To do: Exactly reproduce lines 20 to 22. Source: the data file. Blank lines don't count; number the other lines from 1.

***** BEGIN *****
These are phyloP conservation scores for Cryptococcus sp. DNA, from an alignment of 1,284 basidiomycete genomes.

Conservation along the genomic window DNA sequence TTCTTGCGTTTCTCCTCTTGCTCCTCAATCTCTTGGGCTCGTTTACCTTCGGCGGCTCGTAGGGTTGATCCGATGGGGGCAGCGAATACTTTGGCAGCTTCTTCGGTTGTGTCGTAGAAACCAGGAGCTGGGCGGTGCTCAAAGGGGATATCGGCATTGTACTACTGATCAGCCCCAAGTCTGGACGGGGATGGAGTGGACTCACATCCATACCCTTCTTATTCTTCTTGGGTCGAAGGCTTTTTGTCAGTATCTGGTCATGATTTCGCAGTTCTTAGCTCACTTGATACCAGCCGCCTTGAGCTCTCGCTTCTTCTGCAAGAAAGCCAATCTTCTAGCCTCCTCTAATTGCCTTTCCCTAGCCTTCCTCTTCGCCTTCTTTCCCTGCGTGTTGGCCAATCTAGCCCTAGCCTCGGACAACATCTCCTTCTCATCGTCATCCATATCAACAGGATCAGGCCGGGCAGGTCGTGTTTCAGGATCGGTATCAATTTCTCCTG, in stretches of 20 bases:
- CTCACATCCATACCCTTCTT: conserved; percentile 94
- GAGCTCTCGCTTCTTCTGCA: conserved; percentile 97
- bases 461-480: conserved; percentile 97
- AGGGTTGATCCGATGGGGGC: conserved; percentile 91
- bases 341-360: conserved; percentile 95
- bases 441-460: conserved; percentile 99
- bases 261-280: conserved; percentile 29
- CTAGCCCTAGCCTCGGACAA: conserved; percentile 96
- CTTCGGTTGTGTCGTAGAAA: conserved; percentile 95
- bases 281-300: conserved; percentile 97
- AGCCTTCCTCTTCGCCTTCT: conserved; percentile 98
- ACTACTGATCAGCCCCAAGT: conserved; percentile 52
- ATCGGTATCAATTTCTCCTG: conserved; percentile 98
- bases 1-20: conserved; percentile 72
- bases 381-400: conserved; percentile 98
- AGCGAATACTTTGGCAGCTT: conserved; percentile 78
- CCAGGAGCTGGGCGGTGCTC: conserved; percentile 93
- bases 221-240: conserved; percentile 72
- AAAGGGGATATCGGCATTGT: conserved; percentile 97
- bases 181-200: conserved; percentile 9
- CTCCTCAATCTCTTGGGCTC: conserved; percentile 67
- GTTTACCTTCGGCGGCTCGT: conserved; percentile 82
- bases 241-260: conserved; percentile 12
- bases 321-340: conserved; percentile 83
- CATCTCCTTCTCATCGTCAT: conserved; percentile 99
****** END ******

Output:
- bases 221-240: conserved; percentile 72
- AAAGGGGATATCGGCATTGT: conserved; percentile 97
- bases 181-200: conserved; percentile 9